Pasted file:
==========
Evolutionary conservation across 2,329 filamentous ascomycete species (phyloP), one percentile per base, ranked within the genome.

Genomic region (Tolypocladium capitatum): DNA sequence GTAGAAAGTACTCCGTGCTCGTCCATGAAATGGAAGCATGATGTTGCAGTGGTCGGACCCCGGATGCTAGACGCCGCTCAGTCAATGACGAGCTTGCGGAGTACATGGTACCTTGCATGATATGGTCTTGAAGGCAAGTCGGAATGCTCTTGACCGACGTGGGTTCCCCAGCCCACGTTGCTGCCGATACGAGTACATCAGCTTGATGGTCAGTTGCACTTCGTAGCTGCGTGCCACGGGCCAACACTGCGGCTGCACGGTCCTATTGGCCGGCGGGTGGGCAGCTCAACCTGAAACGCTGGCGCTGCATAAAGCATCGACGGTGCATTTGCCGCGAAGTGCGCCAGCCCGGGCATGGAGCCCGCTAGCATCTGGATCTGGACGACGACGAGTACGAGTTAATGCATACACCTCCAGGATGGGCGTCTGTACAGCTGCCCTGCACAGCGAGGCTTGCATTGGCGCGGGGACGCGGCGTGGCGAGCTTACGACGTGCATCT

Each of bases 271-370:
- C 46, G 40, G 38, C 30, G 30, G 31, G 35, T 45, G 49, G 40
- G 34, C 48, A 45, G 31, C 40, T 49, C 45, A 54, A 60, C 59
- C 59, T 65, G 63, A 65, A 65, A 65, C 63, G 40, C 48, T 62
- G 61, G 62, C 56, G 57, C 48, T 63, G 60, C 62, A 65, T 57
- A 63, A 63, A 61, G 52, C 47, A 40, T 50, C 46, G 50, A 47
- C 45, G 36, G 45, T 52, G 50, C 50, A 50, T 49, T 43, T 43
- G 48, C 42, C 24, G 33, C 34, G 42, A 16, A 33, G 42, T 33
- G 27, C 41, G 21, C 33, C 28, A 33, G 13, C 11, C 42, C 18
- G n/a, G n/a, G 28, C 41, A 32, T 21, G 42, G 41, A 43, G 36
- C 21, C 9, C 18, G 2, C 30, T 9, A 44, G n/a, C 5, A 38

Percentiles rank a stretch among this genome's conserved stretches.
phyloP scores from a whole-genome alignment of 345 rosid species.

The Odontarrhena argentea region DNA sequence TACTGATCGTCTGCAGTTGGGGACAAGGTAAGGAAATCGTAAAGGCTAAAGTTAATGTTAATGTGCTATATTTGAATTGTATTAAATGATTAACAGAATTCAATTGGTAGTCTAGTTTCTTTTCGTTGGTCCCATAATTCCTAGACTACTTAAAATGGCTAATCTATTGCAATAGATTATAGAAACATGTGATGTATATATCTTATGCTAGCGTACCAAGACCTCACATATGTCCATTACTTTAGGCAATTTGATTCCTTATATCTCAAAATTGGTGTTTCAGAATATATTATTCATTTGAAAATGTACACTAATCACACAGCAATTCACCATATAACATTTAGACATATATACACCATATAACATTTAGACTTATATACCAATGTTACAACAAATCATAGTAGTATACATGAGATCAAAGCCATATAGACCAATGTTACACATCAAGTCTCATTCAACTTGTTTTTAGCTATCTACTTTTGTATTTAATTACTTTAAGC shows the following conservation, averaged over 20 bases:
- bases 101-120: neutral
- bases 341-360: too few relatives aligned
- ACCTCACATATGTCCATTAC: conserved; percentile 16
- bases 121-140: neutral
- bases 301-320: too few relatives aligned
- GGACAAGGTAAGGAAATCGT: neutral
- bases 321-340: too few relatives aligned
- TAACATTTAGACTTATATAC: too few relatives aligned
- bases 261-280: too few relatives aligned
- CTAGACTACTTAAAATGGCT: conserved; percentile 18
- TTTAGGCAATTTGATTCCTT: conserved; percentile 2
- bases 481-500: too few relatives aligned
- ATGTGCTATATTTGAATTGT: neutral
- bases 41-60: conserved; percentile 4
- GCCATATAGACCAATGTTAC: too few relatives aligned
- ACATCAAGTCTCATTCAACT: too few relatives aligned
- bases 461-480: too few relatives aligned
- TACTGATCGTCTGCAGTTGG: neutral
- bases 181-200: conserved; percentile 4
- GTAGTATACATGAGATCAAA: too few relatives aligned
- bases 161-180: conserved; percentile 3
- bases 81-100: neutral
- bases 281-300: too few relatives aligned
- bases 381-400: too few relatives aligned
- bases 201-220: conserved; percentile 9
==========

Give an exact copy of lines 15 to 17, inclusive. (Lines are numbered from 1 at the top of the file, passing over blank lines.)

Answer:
phyloP scores from a whole-genome alignment of 345 rosid species.

The Odontarrhena argentea region DNA sequence TACTGATCGTCTGCAGTTGGGGACAAGGTAAGGAAATCGTAAAGGCTAAAGTTAATGTTAATGTGCTATATTTGAATTGTATTAAATGATTAACAGAATTCAATTGGTAGTCTAGTTTCTTTTCGTTGGTCCCATAATTCCTAGACTACTTAAAATGGCTAATCTATTGCAATAGATTATAGAAACATGTGATGTATATATCTTATGCTAGCGTACCAAGACCTCACATATGTCCATTACTTTAGGCAATTTGATTCCTTATATCTCAAAATTGGTGTTTCAGAATATATTATTCATTTGAAAATGTACACTAATCACACAGCAATTCACCATATAACATTTAGACATATATACACCATATAACATTTAGACTTATATACCAATGTTACAACAAATCATAGTAGTATACATGAGATCAAAGCCATATAGACCAATGTTACACATCAAGTCTCATTCAACTTGTTTTTAGCTATCTACTTTTGTATTTAATTACTTTAAGC shows the following conservation, averaged over 20 bases:
- bases 101-120: neutral